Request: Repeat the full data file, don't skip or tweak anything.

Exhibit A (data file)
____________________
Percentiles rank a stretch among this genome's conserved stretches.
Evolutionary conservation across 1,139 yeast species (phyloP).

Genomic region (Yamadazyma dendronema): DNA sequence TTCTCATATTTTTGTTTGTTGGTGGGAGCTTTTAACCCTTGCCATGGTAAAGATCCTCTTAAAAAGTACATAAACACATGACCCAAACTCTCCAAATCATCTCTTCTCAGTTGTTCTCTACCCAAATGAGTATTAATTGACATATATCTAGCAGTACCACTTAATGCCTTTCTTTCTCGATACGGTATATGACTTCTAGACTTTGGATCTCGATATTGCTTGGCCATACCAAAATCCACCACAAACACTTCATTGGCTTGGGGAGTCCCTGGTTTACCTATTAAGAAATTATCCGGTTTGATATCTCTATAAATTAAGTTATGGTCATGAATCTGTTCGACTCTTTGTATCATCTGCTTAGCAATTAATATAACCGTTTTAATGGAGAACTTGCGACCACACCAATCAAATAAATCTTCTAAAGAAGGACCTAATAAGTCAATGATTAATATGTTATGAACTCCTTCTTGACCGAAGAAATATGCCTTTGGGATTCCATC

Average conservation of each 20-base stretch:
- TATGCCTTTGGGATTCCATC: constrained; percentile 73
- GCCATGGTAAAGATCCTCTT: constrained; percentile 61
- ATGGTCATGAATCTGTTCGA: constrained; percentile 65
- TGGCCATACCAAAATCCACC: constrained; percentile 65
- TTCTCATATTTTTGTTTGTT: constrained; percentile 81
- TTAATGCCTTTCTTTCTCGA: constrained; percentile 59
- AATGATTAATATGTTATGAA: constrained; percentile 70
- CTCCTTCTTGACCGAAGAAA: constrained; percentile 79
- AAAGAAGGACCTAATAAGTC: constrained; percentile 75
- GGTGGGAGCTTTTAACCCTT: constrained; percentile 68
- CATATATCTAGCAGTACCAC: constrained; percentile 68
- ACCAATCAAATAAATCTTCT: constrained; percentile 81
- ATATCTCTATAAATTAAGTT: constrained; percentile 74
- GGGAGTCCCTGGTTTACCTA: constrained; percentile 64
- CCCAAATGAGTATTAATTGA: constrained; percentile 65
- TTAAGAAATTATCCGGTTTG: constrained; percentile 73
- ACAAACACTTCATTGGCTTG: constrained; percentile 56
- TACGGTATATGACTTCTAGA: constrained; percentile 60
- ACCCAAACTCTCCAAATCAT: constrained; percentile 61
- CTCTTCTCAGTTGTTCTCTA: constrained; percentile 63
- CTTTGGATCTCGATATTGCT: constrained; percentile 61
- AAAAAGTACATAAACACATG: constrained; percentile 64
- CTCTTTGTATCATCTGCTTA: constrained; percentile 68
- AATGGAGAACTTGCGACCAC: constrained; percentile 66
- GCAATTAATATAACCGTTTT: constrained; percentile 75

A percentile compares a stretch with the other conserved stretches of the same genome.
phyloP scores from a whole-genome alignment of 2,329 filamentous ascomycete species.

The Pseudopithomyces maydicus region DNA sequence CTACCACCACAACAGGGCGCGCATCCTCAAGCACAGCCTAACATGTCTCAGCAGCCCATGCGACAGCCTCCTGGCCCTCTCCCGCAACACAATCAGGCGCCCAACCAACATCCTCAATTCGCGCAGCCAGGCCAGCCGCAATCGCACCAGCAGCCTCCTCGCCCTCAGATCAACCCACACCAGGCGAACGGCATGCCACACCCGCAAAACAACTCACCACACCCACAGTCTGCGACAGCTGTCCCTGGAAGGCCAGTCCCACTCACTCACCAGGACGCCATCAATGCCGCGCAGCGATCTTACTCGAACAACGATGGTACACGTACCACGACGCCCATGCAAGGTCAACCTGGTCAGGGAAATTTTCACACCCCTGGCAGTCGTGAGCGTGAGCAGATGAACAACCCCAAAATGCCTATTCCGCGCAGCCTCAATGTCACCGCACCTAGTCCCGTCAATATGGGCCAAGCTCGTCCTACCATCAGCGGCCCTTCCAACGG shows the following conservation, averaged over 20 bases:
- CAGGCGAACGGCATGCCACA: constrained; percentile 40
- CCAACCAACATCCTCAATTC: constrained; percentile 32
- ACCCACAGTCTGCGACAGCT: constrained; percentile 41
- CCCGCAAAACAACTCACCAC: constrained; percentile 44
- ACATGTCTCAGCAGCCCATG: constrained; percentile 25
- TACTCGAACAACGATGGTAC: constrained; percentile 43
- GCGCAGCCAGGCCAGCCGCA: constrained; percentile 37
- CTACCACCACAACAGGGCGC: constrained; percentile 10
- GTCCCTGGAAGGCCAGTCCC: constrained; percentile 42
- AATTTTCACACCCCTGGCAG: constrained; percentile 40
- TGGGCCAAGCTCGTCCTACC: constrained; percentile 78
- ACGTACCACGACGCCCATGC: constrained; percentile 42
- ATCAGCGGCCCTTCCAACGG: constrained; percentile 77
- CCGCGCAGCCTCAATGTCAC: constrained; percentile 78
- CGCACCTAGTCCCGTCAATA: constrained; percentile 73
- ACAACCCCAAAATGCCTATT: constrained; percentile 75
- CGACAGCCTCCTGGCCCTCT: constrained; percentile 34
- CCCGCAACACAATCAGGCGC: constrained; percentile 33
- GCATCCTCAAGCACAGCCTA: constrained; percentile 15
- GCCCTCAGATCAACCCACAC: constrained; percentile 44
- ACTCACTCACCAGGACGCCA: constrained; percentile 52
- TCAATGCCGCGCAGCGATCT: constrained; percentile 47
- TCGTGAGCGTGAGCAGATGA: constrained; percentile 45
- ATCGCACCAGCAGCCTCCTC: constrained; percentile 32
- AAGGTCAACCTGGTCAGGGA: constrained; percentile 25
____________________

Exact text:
Percentiles rank a stretch among this genome's conserved stretches.
Evolutionary conservation across 1,139 yeast species (phyloP).

Genomic region (Yamadazyma dendronema): DNA sequence TTCTCATATTTTTGTTTGTTGGTGGGAGCTTTTAACCCTTGCCATGGTAAAGATCCTCTTAAAAAGTACATAAACACATGACCCAAACTCTCCAAATCATCTCTTCTCAGTTGTTCTCTACCCAAATGAGTATTAATTGACATATATCTAGCAGTACCACTTAATGCCTTTCTTTCTCGATACGGTATATGACTTCTAGACTTTGGATCTCGATATTGCTTGGCCATACCAAAATCCACCACAAACACTTCATTGGCTTGGGGAGTCCCTGGTTTACCTATTAAGAAATTATCCGGTTTGATATCTCTATAAATTAAGTTATGGTCATGAATCTGTTCGACTCTTTGTATCATCTGCTTAGCAATTAATATAACCGTTTTAATGGAGAACTTGCGACCACACCAATCAAATAAATCTTCTAAAGAAGGACCTAATAAGTCAATGATTAATATGTTATGAACTCCTTCTTGACCGAAGAAATATGCCTTTGGGATTCCATC

Average conservation of each 20-base stretch:
- TATGCCTTTGGGATTCCATC: constrained; percentile 73
- GCCATGGTAAAGATCCTCTT: constrained; percentile 61
- ATGGTCATGAATCTGTTCGA: constrained; percentile 65
- TGGCCATACCAAAATCCACC: constrained; percentile 65
- TTCTCATATTTTTGTTTGTT: constrained; percentile 81
- TTAATGCCTTTCTTTCTCGA: constrained; percentile 59
- AATGATTAATATGTTATGAA: constrained; percentile 70
- CTCCTTCTTGACCGAAGAAA: constrained; percentile 79
- AAAGAAGGACCTAATAAGTC: constrained; percentile 75
- GGTGGGAGCTTTTAACCCTT: constrained; percentile 68
- CATATATCTAGCAGTACCAC: constrained; percentile 68
- ACCAATCAAATAAATCTTCT: constrained; percentile 81
- ATATCTCTATAAATTAAGTT: constrained; percentile 74
- GGGAGTCCCTGGTTTACCTA: constrained; percentile 64
- CCCAAATGAGTATTAATTGA: constrained; percentile 65
- TTAAGAAATTATCCGGTTTG: constrained; percentile 73
- ACAAACACTTCATTGGCTTG: constrained; percentile 56
- TACGGTATATGACTTCTAGA: constrained; percentile 60
- ACCCAAACTCTCCAAATCAT: constrained; percentile 61
- CTCTTCTCAGTTGTTCTCTA: constrained; percentile 63
- CTTTGGATCTCGATATTGCT: constrained; percentile 61
- AAAAAGTACATAAACACATG: constrained; percentile 64
- CTCTTTGTATCATCTGCTTA: constrained; percentile 68
- AATGGAGAACTTGCGACCAC: constrained; percentile 66
- GCAATTAATATAACCGTTTT: constrained; percentile 75

A percentile compares a stretch with the other conserved stretches of the same genome.
phyloP scores from a whole-genome alignment of 2,329 filamentous ascomycete species.

The Pseudopithomyces maydicus region DNA sequence CTACCACCACAACAGGGCGCGCATCCTCAAGCACAGCCTAACATGTCTCAGCAGCCCATGCGACAGCCTCCTGGCCCTCTCCCGCAACACAATCAGGCGCCCAACCAACATCCTCAATTCGCGCAGCCAGGCCAGCCGCAATCGCACCAGCAGCCTCCTCGCCCTCAGATCAACCCACACCAGGCGAACGGCATGCCACACCCGCAAAACAACTCACCACACCCACAGTCTGCGACAGCTGTCCCTGGAAGGCCAGTCCCACTCACTCACCAGGACGCCATCAATGCCGCGCAGCGATCTTACTCGAACAACGATGGTACACGTACCACGACGCCCATGCAAGGTCAACCTGGTCAGGGAAATTTTCACACCCCTGGCAGTCGTGAGCGTGAGCAGATGAACAACCCCAAAATGCCTATTCCGCGCAGCCTCAATGTCACCGCACCTAGTCCCGTCAATATGGGCCAAGCTCGTCCTACCATCAGCGGCCCTTCCAACGG shows the following conservation, averaged over 20 bases:
- CAGGCGAACGGCATGCCACA: constrained; percentile 40
- CCAACCAACATCCTCAATTC: constrained; percentile 32
- ACCCACAGTCTGCGACAGCT: constrained; percentile 41
- CCCGCAAAACAACTCACCAC: constrained; percentile 44
- ACATGTCTCAGCAGCCCATG: constrained; percentile 25
- TACTCGAACAACGATGGTAC: constrained; percentile 43
- GCGCAGCCAGGCCAGCCGCA: constrained; percentile 37
- CTACCACCACAACAGGGCGC: constrained; percentile 10
- GTCCCTGGAAGGCCAGTCCC: constrained; percentile 42
- AATTTTCACACCCCTGGCAG: constrained; percentile 40
- TGGGCCAAGCTCGTCCTACC: constrained; percentile 78
- ACGTACCACGACGCCCATGC: constrained; percentile 42
- ATCAGCGGCCCTTCCAACGG: constrained; percentile 77
- CCGCGCAGCCTCAATGTCAC: constrained; percentile 78
- CGCACCTAGTCCCGTCAATA: constrained; percentile 73
- ACAACCCCAAAATGCCTATT: constrained; percentile 75
- CGACAGCCTCCTGGCCCTCT: constrained; percentile 34
- CCCGCAACACAATCAGGCGC: constrained; percentile 33
- GCATCCTCAAGCACAGCCTA: constrained; percentile 15
- GCCCTCAGATCAACCCACAC: constrained; percentile 44
- ACTCACTCACCAGGACGCCA: constrained; percentile 52
- TCAATGCCGCGCAGCGATCT: constrained; percentile 47
- TCGTGAGCGTGAGCAGATGA: constrained; percentile 45
- ATCGCACCAGCAGCCTCCTC: constrained; percentile 32
- AAGGTCAACCTGGTCAGGGA: constrained; percentile 25